It feels strange to think we’ve been in Sri Lanka just two weeks, it feels so much longer. For Susie and myself it’s been just the tonic (with gin, of course) we needed. A new culture, friendly people and wonderful sights all within short distances of each other. In fact it wouldn’t be wrong to say we took one look, smiled with glee and ran at it, arms waving madly. Tuk-tuks – bring it on; mad local buses – we’ll try them; spicy food – we’ll eat it.
Sri Lanka is often referred to as a gentle version of India and we think that’s an apt description. Except when it comes to the driving. Our tuk-tuk driver, Saranga, took us into the old fort at Galle and demonstrated why Ferrari should seriously consider Sri Lanka as a place to source F1 drivers to help improve their ailing results. There’s definitely a pecking order on the road here. Tuk-tuk drivers are bottom of the ladder and to survive they need fast reflexes. Buses and vans will happily mow them down but they duck and dive here and there finding gaps, dodging pedestrians and dogs. Next up the pecking order are vans and cars. Probably the most comfortable form of travel, they have to keep their eyes on the tuk-tuks and bigger buses. Buses rule, they are bigger and faster and they know it. Through the mountainous interior they tear along, throwing themselves around corners, seemingly determined to run man, dog, stray monkey and tuk-tuk down. A town centre doesn’t mean they slow down; they keep going, it’s a brave man who sits in the front of the bus looking out. Yet we always felt safe and it made us smile and chuckle as we hurtled and bounced along.
The old Dutch fort town of Galle is on the up with buildings being tastefully restored, locals walk along the magnificent walls, a cricket game here and there, we enjoyed it. Back in Mirissa we packed our backpacks, locked Adina up and headed for the interior.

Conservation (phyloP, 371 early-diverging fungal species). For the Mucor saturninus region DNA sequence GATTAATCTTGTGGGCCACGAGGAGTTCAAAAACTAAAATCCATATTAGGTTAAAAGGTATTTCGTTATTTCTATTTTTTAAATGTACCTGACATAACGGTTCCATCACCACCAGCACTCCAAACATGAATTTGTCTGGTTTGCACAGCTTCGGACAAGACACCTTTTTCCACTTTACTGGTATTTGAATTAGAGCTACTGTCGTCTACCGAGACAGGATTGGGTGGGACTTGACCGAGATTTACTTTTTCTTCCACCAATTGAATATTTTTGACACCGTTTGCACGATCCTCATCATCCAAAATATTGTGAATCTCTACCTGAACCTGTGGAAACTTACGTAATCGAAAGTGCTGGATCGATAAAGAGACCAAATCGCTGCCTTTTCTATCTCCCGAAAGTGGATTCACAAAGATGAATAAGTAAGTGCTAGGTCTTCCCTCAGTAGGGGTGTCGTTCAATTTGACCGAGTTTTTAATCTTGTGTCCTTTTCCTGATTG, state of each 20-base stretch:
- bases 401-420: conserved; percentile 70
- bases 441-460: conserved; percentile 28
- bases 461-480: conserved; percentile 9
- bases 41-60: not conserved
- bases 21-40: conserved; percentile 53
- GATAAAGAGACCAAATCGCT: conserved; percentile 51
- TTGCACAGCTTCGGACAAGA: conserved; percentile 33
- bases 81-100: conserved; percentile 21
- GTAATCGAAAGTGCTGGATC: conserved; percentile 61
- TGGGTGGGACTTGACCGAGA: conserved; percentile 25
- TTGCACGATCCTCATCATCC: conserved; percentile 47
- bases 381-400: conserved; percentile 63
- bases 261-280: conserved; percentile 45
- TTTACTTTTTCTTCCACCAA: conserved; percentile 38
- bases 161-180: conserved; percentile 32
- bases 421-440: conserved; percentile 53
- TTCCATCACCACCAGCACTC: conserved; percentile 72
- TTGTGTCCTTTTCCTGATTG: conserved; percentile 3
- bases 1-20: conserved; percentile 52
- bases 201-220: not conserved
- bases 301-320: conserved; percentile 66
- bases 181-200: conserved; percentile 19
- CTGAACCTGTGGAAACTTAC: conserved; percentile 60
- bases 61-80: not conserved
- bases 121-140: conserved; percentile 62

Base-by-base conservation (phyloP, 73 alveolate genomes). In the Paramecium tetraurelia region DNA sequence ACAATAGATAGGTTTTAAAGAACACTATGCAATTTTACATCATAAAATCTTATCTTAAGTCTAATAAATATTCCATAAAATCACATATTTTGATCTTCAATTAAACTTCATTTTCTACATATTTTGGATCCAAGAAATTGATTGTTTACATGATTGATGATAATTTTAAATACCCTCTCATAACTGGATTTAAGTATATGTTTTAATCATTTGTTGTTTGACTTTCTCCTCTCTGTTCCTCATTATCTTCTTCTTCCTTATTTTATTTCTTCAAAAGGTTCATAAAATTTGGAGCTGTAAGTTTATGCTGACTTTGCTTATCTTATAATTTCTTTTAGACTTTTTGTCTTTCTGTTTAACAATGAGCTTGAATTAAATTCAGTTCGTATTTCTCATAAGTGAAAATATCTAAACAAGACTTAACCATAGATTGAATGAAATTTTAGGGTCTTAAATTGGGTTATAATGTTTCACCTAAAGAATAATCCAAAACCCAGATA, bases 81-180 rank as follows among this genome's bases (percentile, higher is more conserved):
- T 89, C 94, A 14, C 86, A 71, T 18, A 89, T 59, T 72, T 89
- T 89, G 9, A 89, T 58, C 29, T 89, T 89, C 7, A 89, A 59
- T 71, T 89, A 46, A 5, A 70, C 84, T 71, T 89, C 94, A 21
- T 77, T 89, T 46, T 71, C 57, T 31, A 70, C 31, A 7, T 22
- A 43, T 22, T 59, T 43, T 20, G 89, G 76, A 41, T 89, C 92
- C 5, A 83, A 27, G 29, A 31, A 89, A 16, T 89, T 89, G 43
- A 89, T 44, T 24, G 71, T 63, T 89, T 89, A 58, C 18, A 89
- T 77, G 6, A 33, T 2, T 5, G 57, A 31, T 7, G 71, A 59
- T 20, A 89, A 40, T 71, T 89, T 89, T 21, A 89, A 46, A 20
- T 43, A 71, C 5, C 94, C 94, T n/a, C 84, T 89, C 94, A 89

First stop, Kataragama, a name we repeatedly failed to pronounce, and a chance to watch an evening Puja at a temple unique in that it is a place where both Buddhists and Hindus worship. Masses arrive at sunset wearing sparkling white clothes as a sign of respect, scented incense drifts into the air accompanied by the sound of slowly beaten drums and chants. Silently watching it all, Susie was handed a bunch of incense sticks to hold. It caught fire! Locals quickly beat it out but that left Susie keeping a beady eye on the rest of the sticks.
Next on to Yala National Park where with an excellent guide we ticked off elephant, leopard, deer, water buffalo, lots of crocodiles, wild boar, mongoose and more birds than you can call cuckoo at. We’ve always said we’ll know we are getting old when we start identifying birds but the variety and volume was like nothing we’d seen before – that’s our excuse anyway. Our guide would get chairs and table out for our breaks and serve us – it felt frightfully colonial. A stand out moment was when we bizarrely spotted some domestic animals and our guide piped up as he had been doing for more rare animals, “Madam. Cows!”
Sri Lanka is the third largest producer of tea in the world and we headed up into the highlands to see wonderfully green tea plantations scattered here, there and everywhere. Some lovely hiking, and only in Sri Lanka can you walk along a railway, cross a railway bridge and step aside to let a train pass. An obligatory trip to a tea factory and we are now a little wiser on how it’s made – wilting, rolling, drying, sorting away all for the sake of an enjoyable cuppa. And we learnt only the heathen English drink it dark and strong!